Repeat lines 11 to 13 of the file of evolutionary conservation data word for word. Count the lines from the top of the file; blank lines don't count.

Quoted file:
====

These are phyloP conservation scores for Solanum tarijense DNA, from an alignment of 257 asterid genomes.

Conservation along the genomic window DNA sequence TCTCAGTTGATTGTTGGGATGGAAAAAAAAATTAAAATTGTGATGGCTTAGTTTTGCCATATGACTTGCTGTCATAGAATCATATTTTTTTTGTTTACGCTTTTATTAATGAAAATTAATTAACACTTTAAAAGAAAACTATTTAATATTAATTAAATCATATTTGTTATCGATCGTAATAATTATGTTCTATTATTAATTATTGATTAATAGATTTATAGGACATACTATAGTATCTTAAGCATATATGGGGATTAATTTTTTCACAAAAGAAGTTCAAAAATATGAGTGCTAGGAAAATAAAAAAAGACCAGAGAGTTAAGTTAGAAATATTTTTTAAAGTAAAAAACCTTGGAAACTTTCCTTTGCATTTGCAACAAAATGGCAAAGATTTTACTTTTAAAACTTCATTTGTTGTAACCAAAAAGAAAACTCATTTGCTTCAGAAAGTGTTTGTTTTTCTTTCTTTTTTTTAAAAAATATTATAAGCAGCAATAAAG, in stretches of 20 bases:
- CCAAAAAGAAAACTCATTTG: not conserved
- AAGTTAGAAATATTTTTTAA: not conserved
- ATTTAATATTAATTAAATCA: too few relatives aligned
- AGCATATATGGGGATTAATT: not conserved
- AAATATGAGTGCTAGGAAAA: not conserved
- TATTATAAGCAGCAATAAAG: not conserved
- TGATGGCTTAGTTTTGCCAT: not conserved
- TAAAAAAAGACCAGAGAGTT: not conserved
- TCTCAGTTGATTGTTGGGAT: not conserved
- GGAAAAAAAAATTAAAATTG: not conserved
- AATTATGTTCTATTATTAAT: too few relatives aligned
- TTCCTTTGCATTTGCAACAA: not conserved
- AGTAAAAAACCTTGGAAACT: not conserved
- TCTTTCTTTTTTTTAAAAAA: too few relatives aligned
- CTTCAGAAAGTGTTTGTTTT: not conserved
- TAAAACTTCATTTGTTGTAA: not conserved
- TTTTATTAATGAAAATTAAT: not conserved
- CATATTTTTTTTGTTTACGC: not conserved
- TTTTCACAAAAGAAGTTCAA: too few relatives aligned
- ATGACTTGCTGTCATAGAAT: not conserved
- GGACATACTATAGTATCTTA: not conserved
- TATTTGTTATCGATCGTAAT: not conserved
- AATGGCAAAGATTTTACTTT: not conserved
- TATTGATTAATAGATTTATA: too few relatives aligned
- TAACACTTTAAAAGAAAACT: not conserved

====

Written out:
- TCTCAGTTGATTGTTGGGAT: not conserved
- GGAAAAAAAAATTAAAATTG: not conserved
- AATTATGTTCTATTATTAAT: too few relatives aligned